Microbial Ecology

, Volume 71, Issue 3, pp 725–734 | Cite as

Testate Amoebae Like It Hot: Species Richness Decreases Along a Subalpine-Alpine Altitudinal Gradient in Both Natural Calluna vulgaris Litter and Transplanted Minuartia sedoides Cushions

  • T. J. Heger
  • N. Derungs
  • J .P. Theurillat
  • E. A. D. Mitchell
Soil Microbiology

Abstract

Most groups of higher organisms show a decrease in species richness toward high altitude, but the existence of such a pattern is debated for micro-eukaryotes. Existing data are scarce and mostly confounded with the diversity of habitats that also decreases with elevation. In order to disentangle these two factors, one approach is to consider only similar types of habitats occurring across an elevational gradient. We assessed the diversity and community structure of testate amoebae in two specific habitats: (1) natural Calluna vulgaris litter and (2) Minuartia sedoides cushions 7 years after their transplantation along a vertical transect from 1770 to 2430 m in the subalpine and alpine zones of the Swiss Alps. Analyses of co-variance and variance showed that testate amoeba species richness, equitability, and diversity declined with elevation and were significantly correlated to habitat type. In a redundancy analysis, the variation in the relative abundance of the testate amoeba taxa in Calluna vulgaris litter was equally explained by elevation and litter pH. This is the first study documenting a monotonic decrease of protist diversity in similar habitats across an elevational gradient.

Keywords

Biodiversity patterns Elevational gradient Micro-eukaryotes Pot experiment Protists Soil 

Notes

Acknowledgments

This work was supported by the Swiss National Science Foundation (projects no. 205321-109709/1). T.J. Heger is currently supported by the Swiss National Science Foundation (project no. PA00P3_145374). We thank Alexandre Buttler, François Gillet, Jean-Michel Gobat, Claire Guenat, Julia Gustavsen, Michael De la Harpe, Marcie Kamerzin, Tanja Schwander, Aurélie Thébault, and Jean-David Teuscher for constructive discussion, laboratory assistance, help with statistical analyses, collection and transplantation of Minuartia sedoides, and/or comments on the manuscripts. We thank two referees for insightful comments that helped in improving several aspects of this paper.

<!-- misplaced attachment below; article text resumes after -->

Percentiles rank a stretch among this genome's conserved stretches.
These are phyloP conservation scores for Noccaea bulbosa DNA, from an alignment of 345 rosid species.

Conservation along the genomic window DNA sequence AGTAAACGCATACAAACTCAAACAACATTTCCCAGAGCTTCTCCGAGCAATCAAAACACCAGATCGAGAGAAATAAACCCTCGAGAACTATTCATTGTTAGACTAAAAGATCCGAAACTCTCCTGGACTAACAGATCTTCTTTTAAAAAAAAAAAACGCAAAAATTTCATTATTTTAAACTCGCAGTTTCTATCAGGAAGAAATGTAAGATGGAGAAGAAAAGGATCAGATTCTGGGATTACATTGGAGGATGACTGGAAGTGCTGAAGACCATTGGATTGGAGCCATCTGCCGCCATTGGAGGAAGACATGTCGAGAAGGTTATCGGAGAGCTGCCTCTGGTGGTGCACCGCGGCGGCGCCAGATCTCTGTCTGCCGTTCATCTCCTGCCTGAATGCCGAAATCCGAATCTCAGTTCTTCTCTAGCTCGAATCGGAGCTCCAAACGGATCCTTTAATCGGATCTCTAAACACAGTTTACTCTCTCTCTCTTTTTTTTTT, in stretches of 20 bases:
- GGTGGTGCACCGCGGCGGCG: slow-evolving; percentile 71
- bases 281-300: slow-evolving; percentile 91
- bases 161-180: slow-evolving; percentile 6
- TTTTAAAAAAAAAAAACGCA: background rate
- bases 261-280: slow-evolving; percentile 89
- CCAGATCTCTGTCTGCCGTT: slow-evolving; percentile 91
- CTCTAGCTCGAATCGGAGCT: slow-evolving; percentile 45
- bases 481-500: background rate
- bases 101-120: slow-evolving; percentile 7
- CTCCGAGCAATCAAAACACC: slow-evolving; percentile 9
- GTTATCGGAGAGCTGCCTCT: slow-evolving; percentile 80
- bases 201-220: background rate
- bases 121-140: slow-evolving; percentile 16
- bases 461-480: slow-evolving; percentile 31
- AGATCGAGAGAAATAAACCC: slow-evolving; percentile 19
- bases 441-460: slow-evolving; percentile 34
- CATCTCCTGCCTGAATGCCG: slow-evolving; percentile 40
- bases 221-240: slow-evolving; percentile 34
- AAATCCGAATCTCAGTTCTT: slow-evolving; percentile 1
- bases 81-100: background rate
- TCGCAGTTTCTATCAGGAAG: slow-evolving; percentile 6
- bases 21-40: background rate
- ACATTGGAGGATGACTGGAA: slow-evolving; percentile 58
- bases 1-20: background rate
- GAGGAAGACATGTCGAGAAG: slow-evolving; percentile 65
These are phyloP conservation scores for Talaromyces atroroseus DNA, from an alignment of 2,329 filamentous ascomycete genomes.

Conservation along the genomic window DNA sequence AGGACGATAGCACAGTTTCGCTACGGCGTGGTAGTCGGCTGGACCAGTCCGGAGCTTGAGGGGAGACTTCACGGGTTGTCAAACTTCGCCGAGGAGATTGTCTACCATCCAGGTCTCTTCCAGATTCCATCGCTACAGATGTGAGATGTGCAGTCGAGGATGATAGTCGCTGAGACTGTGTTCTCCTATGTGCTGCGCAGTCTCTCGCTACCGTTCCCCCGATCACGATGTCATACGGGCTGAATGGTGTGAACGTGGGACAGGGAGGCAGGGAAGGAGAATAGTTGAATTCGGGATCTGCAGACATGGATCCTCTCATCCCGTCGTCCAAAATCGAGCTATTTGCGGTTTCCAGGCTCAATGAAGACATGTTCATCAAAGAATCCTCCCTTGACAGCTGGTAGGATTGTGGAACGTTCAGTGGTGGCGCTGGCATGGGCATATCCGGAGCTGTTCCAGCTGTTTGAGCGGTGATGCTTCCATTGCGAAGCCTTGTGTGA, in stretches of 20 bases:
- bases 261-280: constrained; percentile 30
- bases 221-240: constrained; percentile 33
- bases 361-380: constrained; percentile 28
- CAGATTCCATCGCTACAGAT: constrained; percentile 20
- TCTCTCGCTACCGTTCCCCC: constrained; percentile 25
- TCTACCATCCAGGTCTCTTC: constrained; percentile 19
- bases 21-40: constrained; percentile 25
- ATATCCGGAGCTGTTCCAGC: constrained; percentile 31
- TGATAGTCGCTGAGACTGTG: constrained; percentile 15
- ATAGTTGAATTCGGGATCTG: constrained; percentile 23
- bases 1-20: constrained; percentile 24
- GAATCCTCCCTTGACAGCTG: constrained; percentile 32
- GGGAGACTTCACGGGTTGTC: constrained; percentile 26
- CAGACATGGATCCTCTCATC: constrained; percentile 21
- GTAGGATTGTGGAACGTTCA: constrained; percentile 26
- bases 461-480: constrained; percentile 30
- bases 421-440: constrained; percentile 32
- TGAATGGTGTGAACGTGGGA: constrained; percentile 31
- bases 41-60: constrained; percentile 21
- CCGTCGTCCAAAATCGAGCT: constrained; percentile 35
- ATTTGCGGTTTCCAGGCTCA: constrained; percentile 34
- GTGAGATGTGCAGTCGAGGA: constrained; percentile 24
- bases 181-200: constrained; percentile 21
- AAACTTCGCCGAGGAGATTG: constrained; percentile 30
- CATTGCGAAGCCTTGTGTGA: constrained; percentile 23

Supplementary material

248_2015_687_MOESM1_ESM.docx (185 kb)
ESM 1 (DOCX 185 kb)
248_2015_687_MOESM2_ESM.doc (237 kb)
ESM 2 (DOC 237 kb)
248_2015_687_MOESM3_ESM.doc (94 kb)
ESM 3 (DOC 94 kb)

References

  1. 1.
    Gaston KJ (2000) Global patterns in biodiversity. Nature 405:220–227CrossRefPubMedGoogle Scholar
  2. 2.
    Rahbek C (1995) The elevational gradient of species richness—a uniform pattern. Ecography 18:200–205. doi: 10.1111/j.1600-0587.1995.tb00341.x CrossRefGoogle Scholar
  3. 3.
    Rahbek C (2005) The role of spatial scale and the perception of large-scale species-richness patterns. Ecol Lett 8:224–239. doi: 10.1111/j.1461-0248.2004.00701.x CrossRefGoogle Scholar
  4. 4.
    Nogues-Bravo D, Araujo MB, Romdal T, Rahbek C (2008) Scale effects and human impact on the elevational species richness gradients. Nature 453:216–U218. doi: 10.1038/nature06812 CrossRefPubMedGoogle Scholar
  5. 5.
    Bodelier PLE (2011) Toward understanding, managing, and protecting microbial ecosystems. Front in Microbiol 2. doi:  10.3389/fmicb.2011.00080